Controversial tech business Palantir Technologies (AGM 6th June) has a particularly unfair voting structure. Its founders are guaranteed just under 50% of all voting rights at the company, meaning that their Class F shares wielded more than 900 votes each at the AGM. This is in addition to the Class B shares which have 10 votes each, most of which are also held by current directors. Ordinary investors are reduced to Class A shares with just a single vote each. All of this makes it extremely difficult to interpret the votes cast at the meeting. Nonetheless, it looks like the 8% opposition to the re-election of chair Peter Thiel is more like 32% opposition from those shareholders who are not Thiel and the two other founders of the business.
The voting rights at Comcast Communications (AGM 7th June) are also gerrymandered, with chair and CEO Brian Roberts holding all Class B shares, which carry the right to 33% of all votes no matter how many Class A shares are issued. This and other governance anomalies seem to have driven significant opposition to the reappointment of Kenneth Bacon as chair of the entertainment company’s governance and corporate responsibility committee. Around 24% of shareholders opposed this vote, or 39% of those other than Roberts. Meanwhile, a shareholder proposal seeking a racial equity audit was backed by 11% of shareholders (18% of the independents) and 10% (17%) supported a call for strengthened greenhouse gas reduction targets.
Delta Air Lines (AGM 15th June) faced two shareholder proposals. The one seeking shareholder approval for particularly sizeable termination payments to departing executives won majority support, with 60% backing it. One seeking freedom of association and collective bargaining for the workforce fared slightly less well but still gained 33% support.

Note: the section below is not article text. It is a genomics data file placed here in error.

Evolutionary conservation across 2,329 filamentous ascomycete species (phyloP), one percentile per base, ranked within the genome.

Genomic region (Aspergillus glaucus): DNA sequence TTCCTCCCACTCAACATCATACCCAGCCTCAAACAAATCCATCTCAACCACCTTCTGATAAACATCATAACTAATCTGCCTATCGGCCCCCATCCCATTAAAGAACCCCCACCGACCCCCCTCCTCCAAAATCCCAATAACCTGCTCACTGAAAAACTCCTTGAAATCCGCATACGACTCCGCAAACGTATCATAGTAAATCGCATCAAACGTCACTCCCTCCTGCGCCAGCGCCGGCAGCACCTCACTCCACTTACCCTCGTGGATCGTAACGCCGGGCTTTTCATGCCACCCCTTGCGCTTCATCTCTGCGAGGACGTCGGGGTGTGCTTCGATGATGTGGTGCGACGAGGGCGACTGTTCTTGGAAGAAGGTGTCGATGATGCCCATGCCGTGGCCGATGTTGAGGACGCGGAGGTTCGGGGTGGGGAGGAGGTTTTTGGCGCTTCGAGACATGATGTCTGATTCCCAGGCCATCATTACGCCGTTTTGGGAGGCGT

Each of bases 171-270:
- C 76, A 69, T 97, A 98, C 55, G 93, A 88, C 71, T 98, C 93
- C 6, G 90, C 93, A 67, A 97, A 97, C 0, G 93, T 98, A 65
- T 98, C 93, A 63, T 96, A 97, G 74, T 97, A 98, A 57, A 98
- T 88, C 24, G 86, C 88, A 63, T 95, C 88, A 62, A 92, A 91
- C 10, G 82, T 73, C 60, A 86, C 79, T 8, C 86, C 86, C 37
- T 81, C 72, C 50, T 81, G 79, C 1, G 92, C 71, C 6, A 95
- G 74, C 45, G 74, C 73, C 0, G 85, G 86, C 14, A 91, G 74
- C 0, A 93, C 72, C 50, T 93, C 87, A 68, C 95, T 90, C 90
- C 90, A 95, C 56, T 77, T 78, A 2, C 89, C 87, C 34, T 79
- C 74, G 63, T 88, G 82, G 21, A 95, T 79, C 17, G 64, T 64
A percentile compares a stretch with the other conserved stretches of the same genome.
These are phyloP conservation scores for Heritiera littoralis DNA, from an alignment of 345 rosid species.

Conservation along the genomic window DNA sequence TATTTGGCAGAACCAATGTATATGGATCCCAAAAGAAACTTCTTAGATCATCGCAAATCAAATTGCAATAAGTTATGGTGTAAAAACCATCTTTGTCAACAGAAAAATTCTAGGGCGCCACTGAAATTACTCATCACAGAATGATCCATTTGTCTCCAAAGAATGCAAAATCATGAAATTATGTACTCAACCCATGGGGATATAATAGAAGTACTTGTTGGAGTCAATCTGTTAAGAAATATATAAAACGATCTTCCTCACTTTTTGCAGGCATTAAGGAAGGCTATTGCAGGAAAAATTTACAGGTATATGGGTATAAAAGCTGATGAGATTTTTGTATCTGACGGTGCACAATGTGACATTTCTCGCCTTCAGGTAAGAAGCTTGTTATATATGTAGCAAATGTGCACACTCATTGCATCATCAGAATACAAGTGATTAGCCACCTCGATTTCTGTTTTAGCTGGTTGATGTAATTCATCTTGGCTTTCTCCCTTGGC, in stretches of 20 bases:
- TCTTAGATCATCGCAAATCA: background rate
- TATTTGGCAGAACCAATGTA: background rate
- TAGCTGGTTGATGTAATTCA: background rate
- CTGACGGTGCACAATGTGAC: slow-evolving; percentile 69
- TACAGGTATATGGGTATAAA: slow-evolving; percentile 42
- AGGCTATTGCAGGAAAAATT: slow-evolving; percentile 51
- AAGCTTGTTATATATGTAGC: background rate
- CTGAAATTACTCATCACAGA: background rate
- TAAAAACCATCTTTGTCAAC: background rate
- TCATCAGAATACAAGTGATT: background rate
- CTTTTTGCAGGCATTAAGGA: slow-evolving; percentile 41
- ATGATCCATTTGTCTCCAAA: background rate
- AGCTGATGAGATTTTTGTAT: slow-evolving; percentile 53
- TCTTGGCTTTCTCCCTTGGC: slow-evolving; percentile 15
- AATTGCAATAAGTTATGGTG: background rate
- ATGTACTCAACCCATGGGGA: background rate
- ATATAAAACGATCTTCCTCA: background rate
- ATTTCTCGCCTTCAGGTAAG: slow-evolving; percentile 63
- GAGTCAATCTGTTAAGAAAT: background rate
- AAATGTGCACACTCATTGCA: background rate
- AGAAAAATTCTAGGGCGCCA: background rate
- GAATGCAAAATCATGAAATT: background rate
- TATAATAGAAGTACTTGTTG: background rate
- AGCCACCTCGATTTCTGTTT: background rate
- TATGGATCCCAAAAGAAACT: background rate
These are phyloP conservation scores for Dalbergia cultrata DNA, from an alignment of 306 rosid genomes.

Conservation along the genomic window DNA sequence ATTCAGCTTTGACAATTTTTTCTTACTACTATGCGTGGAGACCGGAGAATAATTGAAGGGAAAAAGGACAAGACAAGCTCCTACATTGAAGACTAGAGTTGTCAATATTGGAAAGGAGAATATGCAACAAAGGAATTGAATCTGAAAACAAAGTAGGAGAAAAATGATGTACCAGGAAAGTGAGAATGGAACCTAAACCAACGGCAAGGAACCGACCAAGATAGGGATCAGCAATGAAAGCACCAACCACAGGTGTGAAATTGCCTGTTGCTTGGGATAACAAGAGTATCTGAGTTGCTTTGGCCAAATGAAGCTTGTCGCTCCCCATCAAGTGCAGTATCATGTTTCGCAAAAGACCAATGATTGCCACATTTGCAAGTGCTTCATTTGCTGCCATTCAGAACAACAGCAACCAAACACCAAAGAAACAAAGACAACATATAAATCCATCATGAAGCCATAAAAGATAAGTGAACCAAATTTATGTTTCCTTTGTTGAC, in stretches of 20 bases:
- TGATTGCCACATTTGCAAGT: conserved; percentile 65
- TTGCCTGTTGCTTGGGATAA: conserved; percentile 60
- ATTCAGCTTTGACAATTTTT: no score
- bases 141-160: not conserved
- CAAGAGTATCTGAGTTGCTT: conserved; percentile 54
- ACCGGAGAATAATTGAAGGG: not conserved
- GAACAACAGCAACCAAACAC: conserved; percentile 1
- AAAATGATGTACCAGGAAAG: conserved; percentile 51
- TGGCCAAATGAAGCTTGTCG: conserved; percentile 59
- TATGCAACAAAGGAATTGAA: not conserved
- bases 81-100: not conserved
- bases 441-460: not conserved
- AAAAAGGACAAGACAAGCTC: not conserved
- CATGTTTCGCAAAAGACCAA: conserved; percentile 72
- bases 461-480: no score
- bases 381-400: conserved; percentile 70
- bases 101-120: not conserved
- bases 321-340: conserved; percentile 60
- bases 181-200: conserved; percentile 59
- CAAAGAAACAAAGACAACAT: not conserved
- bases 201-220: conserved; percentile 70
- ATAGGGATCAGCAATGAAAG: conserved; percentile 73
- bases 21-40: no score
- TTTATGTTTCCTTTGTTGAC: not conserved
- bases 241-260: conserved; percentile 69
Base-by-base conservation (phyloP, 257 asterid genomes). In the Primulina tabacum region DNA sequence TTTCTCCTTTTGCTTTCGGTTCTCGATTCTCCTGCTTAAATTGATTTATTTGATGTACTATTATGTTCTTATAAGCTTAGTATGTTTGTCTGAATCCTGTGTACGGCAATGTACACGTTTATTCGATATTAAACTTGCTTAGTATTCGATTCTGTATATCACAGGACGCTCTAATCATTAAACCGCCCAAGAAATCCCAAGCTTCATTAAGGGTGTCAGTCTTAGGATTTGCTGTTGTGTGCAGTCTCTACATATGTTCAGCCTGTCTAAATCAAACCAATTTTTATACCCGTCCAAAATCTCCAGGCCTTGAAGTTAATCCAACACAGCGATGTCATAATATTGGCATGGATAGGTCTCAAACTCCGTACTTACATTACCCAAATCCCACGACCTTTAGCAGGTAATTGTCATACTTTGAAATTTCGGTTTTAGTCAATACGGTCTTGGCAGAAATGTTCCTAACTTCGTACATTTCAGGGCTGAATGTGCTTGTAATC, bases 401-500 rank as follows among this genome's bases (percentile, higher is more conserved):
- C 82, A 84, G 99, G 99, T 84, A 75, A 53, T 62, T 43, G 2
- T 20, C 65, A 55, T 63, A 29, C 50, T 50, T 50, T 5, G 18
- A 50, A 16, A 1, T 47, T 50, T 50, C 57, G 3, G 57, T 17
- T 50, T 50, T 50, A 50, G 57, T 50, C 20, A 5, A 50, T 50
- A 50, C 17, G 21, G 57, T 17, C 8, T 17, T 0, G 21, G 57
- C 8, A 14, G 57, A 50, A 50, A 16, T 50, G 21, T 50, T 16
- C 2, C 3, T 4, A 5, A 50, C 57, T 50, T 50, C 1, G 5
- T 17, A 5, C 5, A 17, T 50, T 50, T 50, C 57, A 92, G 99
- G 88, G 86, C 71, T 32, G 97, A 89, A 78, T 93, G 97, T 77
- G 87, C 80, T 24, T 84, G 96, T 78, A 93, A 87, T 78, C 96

Health insurer UnitedHealth (AGM 5th June) was pressed to mount a racial equity audit of its services – a shareholder proposal backed by 22% of investors. Still more successful was a resolution calling for a closer alignment between its political spending and the company’s stated policy aims – noting a number of clear inconsistencies: this won support from 30% of shareholders. Meanwhile, 10% of investors at Regeneron (AGM 9th June) supported a call for the pharma business to make greater efforts on access to medicines. Israeli pharma competitor Teva (AGM 15th June) saw its vote on executive pay marginally defeated: this seems related to the sizeable recruitment awards to incoming CEO Richard Francis, which amount to $15 million in addition to the usual incentive payments.